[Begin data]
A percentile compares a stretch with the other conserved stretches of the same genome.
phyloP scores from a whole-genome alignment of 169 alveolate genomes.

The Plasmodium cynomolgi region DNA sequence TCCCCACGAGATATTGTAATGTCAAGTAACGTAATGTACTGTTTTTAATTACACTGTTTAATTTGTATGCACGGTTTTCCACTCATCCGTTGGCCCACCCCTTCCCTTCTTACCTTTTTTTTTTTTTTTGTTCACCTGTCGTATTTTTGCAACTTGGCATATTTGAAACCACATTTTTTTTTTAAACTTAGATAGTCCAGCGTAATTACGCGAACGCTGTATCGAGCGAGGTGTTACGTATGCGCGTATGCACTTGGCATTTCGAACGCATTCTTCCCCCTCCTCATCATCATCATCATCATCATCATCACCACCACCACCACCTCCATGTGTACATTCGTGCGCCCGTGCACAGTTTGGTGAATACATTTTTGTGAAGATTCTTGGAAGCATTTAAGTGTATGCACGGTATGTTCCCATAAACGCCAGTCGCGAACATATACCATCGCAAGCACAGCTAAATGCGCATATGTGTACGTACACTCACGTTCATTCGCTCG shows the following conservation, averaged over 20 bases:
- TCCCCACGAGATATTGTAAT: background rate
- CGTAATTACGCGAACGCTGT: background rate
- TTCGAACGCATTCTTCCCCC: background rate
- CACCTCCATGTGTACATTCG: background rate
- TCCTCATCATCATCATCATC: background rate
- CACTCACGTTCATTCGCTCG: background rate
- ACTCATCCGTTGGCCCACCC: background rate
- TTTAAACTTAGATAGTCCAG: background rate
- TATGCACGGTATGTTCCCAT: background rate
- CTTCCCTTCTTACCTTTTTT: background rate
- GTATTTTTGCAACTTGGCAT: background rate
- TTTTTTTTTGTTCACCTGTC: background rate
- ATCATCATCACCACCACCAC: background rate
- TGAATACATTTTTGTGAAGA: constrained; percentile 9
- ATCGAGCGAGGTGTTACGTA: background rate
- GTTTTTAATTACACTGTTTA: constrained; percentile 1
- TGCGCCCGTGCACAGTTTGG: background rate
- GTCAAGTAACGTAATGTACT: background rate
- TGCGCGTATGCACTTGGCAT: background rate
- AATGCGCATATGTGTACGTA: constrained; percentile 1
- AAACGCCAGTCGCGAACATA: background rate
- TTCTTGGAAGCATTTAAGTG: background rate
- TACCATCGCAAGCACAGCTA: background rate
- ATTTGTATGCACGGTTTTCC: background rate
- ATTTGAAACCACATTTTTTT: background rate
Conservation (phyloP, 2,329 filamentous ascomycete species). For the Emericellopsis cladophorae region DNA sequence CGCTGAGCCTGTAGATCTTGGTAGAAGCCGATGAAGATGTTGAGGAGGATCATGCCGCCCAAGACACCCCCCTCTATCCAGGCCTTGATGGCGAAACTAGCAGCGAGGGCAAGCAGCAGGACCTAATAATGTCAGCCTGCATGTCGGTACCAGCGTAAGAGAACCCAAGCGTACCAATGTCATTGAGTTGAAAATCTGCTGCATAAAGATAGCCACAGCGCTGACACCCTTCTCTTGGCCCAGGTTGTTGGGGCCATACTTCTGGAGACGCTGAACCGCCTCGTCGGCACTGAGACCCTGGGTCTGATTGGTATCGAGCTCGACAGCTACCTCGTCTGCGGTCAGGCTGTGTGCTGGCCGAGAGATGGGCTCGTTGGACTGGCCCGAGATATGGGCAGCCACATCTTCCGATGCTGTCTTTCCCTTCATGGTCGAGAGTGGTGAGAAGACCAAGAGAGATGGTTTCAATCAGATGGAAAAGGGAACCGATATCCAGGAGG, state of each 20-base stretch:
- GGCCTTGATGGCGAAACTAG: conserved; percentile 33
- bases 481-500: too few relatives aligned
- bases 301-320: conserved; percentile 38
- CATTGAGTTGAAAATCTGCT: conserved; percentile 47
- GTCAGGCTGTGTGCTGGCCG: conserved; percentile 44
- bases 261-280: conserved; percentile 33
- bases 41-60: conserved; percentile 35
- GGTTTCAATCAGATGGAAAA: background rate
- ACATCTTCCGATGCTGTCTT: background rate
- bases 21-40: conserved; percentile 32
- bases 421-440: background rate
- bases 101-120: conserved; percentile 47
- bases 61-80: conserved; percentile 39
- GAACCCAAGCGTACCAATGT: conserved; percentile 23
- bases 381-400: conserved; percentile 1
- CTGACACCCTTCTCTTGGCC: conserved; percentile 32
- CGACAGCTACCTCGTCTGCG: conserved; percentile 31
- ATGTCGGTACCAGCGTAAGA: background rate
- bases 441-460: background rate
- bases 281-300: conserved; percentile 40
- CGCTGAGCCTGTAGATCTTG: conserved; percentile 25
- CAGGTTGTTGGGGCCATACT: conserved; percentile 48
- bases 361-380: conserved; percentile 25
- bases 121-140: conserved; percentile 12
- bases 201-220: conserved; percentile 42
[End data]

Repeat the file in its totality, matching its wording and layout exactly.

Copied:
A percentile compares a stretch with the other conserved stretches of the same genome.
phyloP scores from a whole-genome alignment of 169 alveolate genomes.

The Plasmodium cynomolgi region DNA sequence TCCCCACGAGATATTGTAATGTCAAGTAACGTAATGTACTGTTTTTAATTACACTGTTTAATTTGTATGCACGGTTTTCCACTCATCCGTTGGCCCACCCCTTCCCTTCTTACCTTTTTTTTTTTTTTTGTTCACCTGTCGTATTTTTGCAACTTGGCATATTTGAAACCACATTTTTTTTTTAAACTTAGATAGTCCAGCGTAATTACGCGAACGCTGTATCGAGCGAGGTGTTACGTATGCGCGTATGCACTTGGCATTTCGAACGCATTCTTCCCCCTCCTCATCATCATCATCATCATCATCATCACCACCACCACCACCTCCATGTGTACATTCGTGCGCCCGTGCACAGTTTGGTGAATACATTTTTGTGAAGATTCTTGGAAGCATTTAAGTGTATGCACGGTATGTTCCCATAAACGCCAGTCGCGAACATATACCATCGCAAGCACAGCTAAATGCGCATATGTGTACGTACACTCACGTTCATTCGCTCG shows the following conservation, averaged over 20 bases:
- TCCCCACGAGATATTGTAAT: background rate
- CGTAATTACGCGAACGCTGT: background rate
- TTCGAACGCATTCTTCCCCC: background rate
- CACCTCCATGTGTACATTCG: background rate
- TCCTCATCATCATCATCATC: background rate
- CACTCACGTTCATTCGCTCG: background rate
- ACTCATCCGTTGGCCCACCC: background rate
- TTTAAACTTAGATAGTCCAG: background rate
- TATGCACGGTATGTTCCCAT: background rate
- CTTCCCTTCTTACCTTTTTT: background rate
- GTATTTTTGCAACTTGGCAT: background rate
- TTTTTTTTTGTTCACCTGTC: background rate
- ATCATCATCACCACCACCAC: background rate
- TGAATACATTTTTGTGAAGA: constrained; percentile 9
- ATCGAGCGAGGTGTTACGTA: background rate
- GTTTTTAATTACACTGTTTA: constrained; percentile 1
- TGCGCCCGTGCACAGTTTGG: background rate
- GTCAAGTAACGTAATGTACT: background rate
- TGCGCGTATGCACTTGGCAT: background rate
- AATGCGCATATGTGTACGTA: constrained; percentile 1
- AAACGCCAGTCGCGAACATA: background rate
- TTCTTGGAAGCATTTAAGTG: background rate
- TACCATCGCAAGCACAGCTA: background rate
- ATTTGTATGCACGGTTTTCC: background rate
- ATTTGAAACCACATTTTTTT: background rate
Conservation (phyloP, 2,329 filamentous ascomycete species). For the Emericellopsis cladophorae region DNA sequence CGCTGAGCCTGTAGATCTTGGTAGAAGCCGATGAAGATGTTGAGGAGGATCATGCCGCCCAAGACACCCCCCTCTATCCAGGCCTTGATGGCGAAACTAGCAGCGAGGGCAAGCAGCAGGACCTAATAATGTCAGCCTGCATGTCGGTACCAGCGTAAGAGAACCCAAGCGTACCAATGTCATTGAGTTGAAAATCTGCTGCATAAAGATAGCCACAGCGCTGACACCCTTCTCTTGGCCCAGGTTGTTGGGGCCATACTTCTGGAGACGCTGAACCGCCTCGTCGGCACTGAGACCCTGGGTCTGATTGGTATCGAGCTCGACAGCTACCTCGTCTGCGGTCAGGCTGTGTGCTGGCCGAGAGATGGGCTCGTTGGACTGGCCCGAGATATGGGCAGCCACATCTTCCGATGCTGTCTTTCCCTTCATGGTCGAGAGTGGTGAGAAGACCAAGAGAGATGGTTTCAATCAGATGGAAAAGGGAACCGATATCCAGGAGG, state of each 20-base stretch:
- GGCCTTGATGGCGAAACTAG: conserved; percentile 33
- bases 481-500: too few relatives aligned
- bases 301-320: conserved; percentile 38
- CATTGAGTTGAAAATCTGCT: conserved; percentile 47
- GTCAGGCTGTGTGCTGGCCG: conserved; percentile 44
- bases 261-280: conserved; percentile 33
- bases 41-60: conserved; percentile 35
- GGTTTCAATCAGATGGAAAA: background rate
- ACATCTTCCGATGCTGTCTT: background rate
- bases 21-40: conserved; percentile 32
- bases 421-440: background rate
- bases 101-120: conserved; percentile 47
- bases 61-80: conserved; percentile 39
- GAACCCAAGCGTACCAATGT: conserved; percentile 23
- bases 381-400: conserved; percentile 1
- CTGACACCCTTCTCTTGGCC: conserved; percentile 32
- CGACAGCTACCTCGTCTGCG: conserved; percentile 31
- ATGTCGGTACCAGCGTAAGA: background rate
- bases 441-460: background rate
- bases 281-300: conserved; percentile 40
- CGCTGAGCCTGTAGATCTTG: conserved; percentile 25
- CAGGTTGTTGGGGCCATACT: conserved; percentile 48
- bases 361-380: conserved; percentile 25
- bases 121-140: conserved; percentile 12
- bases 201-220: conserved; percentile 42